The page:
Baroness Morgan of Drefelin: My Lords, I am delighted to join my noble friend in congratulating Charlotte Edwards and the England women's cricket team on the tremendous success that they have had, not only in winning the World Cup but in the 20/20 and in retaining the Ashes. We must all be proud of that. It has a cascading effect on girls' cricket, and we should be proud that the England women's team members are actively involved through Chance to Shine in encouraging schools, particularly girls, to get involved in cricket.
Lord Skelmersdale: My Lords, the Minister has just mentioned the words "cascading effect". Does she accept that there is a correlation between the lack of school playing fields and the rise in youth crime? If not, why not?
Baroness Morgan of Drefelin: My Lords, I am disappointed that we should kick off this celebration of cricket in England and Wales and our success by concentrating on what I consider to be an out-of-date debate about playing fields. We have taken steps to ensure that we have the toughest ever measures to prevent the sale of school playing fields. Where a playing field is sold, we have set up measures to ensure that any proceeds of that sale are ploughed into investments in school sport. That is something that this Government have made an important priority.
Lord Morris of Handsworth: My Lords, I declare an interest as a member of the England and Wales Cricket Board. What government funds, if any, are available to expand the Chance to Shine project in getting cricket played in a majority of our state schools?
Baroness Morgan of Drefelin: My Lords, I am delighted that we will continue to support Chance to Shine. Over the past three years we have invested £5 million in the Chance to Shine programme and, as I understand it, the allocation from Government now is £7.5 million over the next four years. We are committed to supporting Chance to Shine and working in partnership with it.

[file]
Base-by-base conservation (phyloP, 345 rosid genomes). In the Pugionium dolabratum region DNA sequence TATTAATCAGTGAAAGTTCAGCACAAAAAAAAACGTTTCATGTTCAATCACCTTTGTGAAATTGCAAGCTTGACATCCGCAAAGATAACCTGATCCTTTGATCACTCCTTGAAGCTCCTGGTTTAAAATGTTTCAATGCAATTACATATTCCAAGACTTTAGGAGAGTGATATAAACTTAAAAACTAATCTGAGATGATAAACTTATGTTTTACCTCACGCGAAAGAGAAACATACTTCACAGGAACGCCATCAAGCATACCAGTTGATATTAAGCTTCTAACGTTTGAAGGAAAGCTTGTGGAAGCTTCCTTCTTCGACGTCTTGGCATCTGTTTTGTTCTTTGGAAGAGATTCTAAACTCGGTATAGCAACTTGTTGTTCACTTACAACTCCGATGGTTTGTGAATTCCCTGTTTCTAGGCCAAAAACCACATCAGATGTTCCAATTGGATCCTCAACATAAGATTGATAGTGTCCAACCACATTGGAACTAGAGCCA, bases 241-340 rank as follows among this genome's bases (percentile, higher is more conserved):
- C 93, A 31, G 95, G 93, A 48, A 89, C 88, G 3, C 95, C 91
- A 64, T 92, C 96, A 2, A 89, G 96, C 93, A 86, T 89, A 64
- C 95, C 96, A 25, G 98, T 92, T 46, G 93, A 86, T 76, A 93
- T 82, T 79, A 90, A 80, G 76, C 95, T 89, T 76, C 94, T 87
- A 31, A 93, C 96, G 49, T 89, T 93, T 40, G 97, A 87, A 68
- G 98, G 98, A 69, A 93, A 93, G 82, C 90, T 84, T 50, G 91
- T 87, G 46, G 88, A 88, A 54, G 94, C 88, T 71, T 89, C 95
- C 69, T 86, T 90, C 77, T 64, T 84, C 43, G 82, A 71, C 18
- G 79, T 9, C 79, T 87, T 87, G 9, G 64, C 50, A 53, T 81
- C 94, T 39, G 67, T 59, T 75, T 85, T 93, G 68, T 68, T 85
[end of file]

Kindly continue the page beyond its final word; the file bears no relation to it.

Lord Addington: My Lords, does Chance to Shine have the best model for making sure that people carry on playing cricket after they finish school? If not, will the Government be looking to other schemes and other sports that have other models? Any effort that goes into school sport that does not mean that people carry on is basically half-wasted.
Baroness Morgan of Drefelin: My Lords, I completely agree with the noble Lord. I would add that whether in cricket, in rugby or in other sports, the connection between schools and the club network in this country is important. That is why we are investing in ensuring that those partnerships exist. For example, 45 per cent of schools in 2004 had partnerships with cricket clubs and we have seen that rise to 57 per cent, an important
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Lord Condon: My Lords, I declare an interest: I have a 10-year involvement with the International Cricket Council. Does the Minister agree that cricket is a force for good throughout the world? Particularly in some of the most troubled areas such as Afghanistan, cricket brings together people from across cultural and religious divides. It is to be encouraged in our schools and in schools throughout the world.
Baroness Morgan of Drefelin: My Lords, of course, I would dearly love to take the opportunity to compliment Cardiff. I also remind noble Lords that when we talk about England, we are talking about the England and Wales Cricket Board, and when we talk about the achievements of the England women's team we must remember that we are talking about the achievements of Welsh women, too-for example, Hannah Lloyd from Neath, who is a member of the women's cricket team.